Drinking Too Much Water Intoxication Can Be Deadly, Doctors Warn!
Too Much Water
- A woman was treated in King’s College Hospital after overdosing on water
- The 59-year-old woman ended up suffering excessive low salt levels
Water is the liquid which descends from the clouds as rain and it is colourless, odourless, transparent, liquid which forms the seas, rivers, lakes and is the basis of the fluids of living organisms.
We have numerous benefits of drinking, but water intoxication is bad as it can cause death! Drinking too much water can increase pressure inside your skull which can cause several symptoms and even fatal in severe cases such as hyponatremia. Doctors at King’s College hospital in south London are against the recommendation of drinking excessive water, when they treated a 59-year-old woman that drank too much water which make her to became gravely il .
This nameless woman, overdosed on water when she develop symptoms of a urinary tract infection.
The woman was told by another doctor to drink excess water – half a pint every 30 minutes – with the intention to ‘flush out her system’.
OVERHYDRATION DANGER, HOW MUCH IS TOO MUCH?
She was admitted to King’s College hospital, and doctors discovered that she was suffering from terribly low levels of salt in her blood.
Low levels of salts in the body can occur if too much water is drunk over some time, which can cause hyponatremia
This symptoms include vomiting, nausea and headaches. In most cases, it can affect brain and can cause it to swell, and can lead to confusion,coma, seizures and in worst cases death.
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About 30 percent death rate has been reported for patients who has abnormally low levels of salt.
Recent journal of BMJ Case Reports, shows that doctors are however yet to discover much evidence as to the quantity of water that is too much.
THE DANGERS OF TOO MUCH WATER
The doctors described the woman’s state when she was brought to the hospital: “During her visit to the emergency department, she became progressively shaky and muddled. She vomited several times, was tremulous and exhibited significant speech difficulties.”
They were however able to save the life of the woman with treatment which includes restricting her water intake to a litre over the next 24 hours The doctors treated another case in which a young woman who was suffering from gastroenteritis died after she consumed too much water.
A patient, wrote about her own experience in the BMJ journal and said: “I lost 24 hours of my life when a simple UTI, or rather my actions in response to it, took over my life”.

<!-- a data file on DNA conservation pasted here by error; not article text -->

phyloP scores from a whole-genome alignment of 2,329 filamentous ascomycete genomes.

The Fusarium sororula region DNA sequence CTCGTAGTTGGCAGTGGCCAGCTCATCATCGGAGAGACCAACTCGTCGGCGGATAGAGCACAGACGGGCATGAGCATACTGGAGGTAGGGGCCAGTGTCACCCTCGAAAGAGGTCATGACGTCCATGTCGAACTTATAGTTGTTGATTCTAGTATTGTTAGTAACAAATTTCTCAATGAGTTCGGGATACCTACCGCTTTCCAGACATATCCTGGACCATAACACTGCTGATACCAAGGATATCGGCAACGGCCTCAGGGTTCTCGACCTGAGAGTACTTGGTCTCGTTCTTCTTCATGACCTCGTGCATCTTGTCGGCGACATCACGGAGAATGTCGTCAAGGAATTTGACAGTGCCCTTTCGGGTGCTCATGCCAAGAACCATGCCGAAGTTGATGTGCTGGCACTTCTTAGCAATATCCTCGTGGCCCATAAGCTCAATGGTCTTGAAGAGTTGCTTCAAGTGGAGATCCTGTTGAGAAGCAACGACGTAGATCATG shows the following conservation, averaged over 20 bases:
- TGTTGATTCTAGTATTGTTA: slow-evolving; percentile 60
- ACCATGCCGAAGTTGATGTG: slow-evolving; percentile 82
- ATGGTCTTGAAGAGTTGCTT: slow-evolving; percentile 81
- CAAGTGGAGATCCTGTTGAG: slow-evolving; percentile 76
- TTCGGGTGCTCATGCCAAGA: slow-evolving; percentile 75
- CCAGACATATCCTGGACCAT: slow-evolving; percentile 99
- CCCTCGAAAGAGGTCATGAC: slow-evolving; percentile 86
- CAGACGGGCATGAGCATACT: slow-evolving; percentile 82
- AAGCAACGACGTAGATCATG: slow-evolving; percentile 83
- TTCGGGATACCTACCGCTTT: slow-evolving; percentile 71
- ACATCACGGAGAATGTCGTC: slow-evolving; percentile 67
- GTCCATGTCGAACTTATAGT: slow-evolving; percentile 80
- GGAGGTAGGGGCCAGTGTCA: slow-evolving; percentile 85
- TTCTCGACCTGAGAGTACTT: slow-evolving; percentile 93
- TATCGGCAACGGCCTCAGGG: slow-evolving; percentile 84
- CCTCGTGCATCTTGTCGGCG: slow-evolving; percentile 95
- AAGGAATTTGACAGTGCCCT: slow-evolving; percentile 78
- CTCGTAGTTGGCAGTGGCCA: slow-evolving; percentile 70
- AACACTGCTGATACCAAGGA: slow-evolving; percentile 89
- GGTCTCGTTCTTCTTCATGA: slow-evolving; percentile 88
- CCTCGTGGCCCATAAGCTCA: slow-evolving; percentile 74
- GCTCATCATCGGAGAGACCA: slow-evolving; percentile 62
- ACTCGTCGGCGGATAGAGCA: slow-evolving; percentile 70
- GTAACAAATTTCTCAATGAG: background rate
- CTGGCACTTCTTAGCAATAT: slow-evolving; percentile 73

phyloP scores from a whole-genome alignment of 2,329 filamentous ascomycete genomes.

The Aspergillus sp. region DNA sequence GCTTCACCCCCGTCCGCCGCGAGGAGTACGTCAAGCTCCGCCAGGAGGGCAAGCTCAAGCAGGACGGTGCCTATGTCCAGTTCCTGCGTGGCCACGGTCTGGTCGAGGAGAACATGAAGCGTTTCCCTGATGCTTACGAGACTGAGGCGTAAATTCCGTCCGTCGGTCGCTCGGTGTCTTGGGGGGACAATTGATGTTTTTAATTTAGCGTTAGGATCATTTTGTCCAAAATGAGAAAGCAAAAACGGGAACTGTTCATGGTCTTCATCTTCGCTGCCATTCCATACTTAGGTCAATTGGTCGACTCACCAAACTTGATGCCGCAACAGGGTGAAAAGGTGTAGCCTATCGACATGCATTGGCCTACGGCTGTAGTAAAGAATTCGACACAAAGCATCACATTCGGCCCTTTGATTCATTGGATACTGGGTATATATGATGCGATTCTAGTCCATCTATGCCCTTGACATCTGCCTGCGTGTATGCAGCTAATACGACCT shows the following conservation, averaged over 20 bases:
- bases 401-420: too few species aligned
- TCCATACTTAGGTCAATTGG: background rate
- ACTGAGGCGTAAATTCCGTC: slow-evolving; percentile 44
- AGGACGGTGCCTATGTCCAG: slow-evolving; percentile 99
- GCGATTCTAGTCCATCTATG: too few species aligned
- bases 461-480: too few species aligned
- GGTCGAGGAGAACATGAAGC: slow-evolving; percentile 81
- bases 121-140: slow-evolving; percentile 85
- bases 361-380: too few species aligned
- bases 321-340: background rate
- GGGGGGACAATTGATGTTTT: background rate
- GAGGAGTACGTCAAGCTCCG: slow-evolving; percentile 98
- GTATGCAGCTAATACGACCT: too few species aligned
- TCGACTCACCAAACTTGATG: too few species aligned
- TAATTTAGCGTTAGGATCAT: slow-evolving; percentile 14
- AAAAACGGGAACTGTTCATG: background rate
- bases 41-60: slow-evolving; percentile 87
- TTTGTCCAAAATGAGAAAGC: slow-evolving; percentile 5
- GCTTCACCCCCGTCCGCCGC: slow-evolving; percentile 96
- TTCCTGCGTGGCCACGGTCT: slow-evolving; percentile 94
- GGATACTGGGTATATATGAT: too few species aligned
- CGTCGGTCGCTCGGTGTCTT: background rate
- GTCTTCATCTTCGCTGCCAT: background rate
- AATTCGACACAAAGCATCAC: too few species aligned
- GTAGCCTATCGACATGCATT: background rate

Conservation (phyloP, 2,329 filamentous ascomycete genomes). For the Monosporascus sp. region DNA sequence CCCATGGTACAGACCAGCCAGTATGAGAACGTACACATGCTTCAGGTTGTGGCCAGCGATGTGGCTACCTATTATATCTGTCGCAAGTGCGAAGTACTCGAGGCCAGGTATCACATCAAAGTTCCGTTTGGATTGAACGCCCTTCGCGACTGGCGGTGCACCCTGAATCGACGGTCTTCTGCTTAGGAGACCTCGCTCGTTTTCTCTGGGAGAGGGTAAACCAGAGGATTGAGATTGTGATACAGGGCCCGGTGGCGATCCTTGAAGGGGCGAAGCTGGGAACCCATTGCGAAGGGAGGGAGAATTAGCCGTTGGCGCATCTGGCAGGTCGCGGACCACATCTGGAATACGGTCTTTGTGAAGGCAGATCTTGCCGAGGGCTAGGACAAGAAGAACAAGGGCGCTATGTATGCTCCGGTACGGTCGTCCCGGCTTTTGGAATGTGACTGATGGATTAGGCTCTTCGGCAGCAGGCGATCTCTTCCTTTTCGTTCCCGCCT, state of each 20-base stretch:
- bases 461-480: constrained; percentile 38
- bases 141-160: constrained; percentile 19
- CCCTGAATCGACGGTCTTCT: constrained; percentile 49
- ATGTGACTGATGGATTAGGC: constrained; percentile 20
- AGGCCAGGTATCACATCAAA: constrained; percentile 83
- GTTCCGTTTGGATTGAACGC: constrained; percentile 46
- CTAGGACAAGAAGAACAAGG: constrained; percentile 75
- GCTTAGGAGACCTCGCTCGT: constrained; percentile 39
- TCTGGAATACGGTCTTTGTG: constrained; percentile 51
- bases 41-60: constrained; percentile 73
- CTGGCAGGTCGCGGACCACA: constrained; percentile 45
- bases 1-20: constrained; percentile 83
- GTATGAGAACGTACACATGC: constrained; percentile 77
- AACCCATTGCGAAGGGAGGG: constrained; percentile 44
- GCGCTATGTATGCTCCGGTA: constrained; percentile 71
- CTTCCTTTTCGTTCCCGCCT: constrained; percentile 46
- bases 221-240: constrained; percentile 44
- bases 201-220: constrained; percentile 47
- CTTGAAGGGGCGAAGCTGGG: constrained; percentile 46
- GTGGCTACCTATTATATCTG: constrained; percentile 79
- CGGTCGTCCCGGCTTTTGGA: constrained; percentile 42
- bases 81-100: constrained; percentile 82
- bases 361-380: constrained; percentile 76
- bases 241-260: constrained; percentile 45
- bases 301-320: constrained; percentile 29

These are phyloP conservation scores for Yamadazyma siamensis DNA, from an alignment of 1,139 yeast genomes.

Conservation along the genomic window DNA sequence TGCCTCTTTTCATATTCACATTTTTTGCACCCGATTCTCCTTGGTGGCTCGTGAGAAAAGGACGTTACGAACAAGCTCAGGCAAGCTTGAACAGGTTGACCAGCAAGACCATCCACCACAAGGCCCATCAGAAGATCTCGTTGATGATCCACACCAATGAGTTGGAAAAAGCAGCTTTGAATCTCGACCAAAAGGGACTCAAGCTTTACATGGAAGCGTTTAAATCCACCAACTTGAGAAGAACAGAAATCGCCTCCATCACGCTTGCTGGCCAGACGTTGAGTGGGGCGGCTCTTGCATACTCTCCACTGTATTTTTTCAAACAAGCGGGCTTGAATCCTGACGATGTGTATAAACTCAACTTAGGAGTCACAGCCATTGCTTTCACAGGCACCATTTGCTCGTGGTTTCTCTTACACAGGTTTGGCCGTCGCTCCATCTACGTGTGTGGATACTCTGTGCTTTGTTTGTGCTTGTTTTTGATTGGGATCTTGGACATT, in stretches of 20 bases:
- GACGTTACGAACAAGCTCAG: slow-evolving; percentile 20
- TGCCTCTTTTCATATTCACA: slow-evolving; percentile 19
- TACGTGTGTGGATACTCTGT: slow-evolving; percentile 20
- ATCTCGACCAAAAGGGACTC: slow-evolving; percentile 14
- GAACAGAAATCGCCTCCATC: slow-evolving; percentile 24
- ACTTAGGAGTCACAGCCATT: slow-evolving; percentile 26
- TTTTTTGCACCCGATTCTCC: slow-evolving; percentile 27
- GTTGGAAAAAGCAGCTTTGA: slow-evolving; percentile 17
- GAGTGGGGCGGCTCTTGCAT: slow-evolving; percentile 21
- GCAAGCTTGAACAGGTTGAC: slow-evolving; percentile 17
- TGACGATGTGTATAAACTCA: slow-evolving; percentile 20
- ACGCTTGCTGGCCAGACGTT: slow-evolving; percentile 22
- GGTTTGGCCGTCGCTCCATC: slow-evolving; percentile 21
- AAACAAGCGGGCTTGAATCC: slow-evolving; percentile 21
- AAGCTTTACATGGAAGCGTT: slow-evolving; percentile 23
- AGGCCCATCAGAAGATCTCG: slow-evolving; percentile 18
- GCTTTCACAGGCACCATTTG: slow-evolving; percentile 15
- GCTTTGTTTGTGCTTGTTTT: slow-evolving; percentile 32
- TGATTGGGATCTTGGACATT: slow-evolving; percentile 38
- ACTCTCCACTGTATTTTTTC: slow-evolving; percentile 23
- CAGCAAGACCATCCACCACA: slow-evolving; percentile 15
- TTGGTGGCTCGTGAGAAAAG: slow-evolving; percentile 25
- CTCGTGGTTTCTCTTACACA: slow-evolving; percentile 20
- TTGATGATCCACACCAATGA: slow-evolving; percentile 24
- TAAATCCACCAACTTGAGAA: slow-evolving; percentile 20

“I remember seeing my hand in front of me shaking rather violently and I wondered why I could not stop it, then realised that my whole body was shaking.”
The woman spent 24 hours in the hospital – long stretches of which she couldn’t recollect before she was discharged from the hospital.
she wrote that “It took about a week to feel ‘normal’ again and if I am honest I think I was tired for at least another week,”.
People who taking part in endurance sports and those who take MDMA drug are also at risk of very low salt levels.
The British Medical Journal case report, Dr Maryann Noronha and Dr Laura Christine Lee – wrote: “We frequently advise our patients to ‘drink plenty of fluids’ and ‘keep well-hydrated’ when they are unwell.”
“But, what do we mean by that? Are there potential risks of this apparently harmless advice?”
“As demonstrated here, the harmful effects of increased fluid intake include confusion, vomiting and speech disturbance, and potential for catastrophic outcomes due to low blood sodium concentrations.”
In their conclusion, they said that: “There is a paucity of evidence behind the advice to “drink plenty of fluids” in the management of mild infective illness.”
However, Dr Imran Rafi, who is the chairman of clinical innovation and research at the Royal College of GPs, said: ‘Drinking enough water is important in keeping healthy, both physically and mentally, and patients should keep their fluids up when unwell, particularly in conditions that can cause dehydration”.
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‘We would encourage patients to drink more if they have symptoms of dehydration, such as feeling thirsty – including in hot weather or when exercising – or passing dark-coloured urine. There is no steadfast recommendation as to how much water people should drink in order to stay healthy, but the key thing is to keep hydrated – and passing clear urine is a good indication of this.
‘This case report highlights that excessive water intake can have important consequences for patients, and this is something that healthcare professionals, and patients, should be mindful of.’
King’s College hospital
Here Is The Real Deal
Here is the real deal! in all, moderation should be the key thing.
You have to keep things very simple and follow these guidelines, which should apply to at least 90% of people for healthy living:
- Stop when not thirsty anymore,
- Drink when thirsty, but not in excess.
- Drink enough to compensate for the lost fluids, during high heat and exercise.
Your kidneys are only capable of excreting up to 7 gallons that is about 28 liters of water per day. But, the kidney cannot excrete anything in excess of 1 liter per hour. In conclusion, if you are drinking too much of water, is not a good idea. For benefits of water in take click here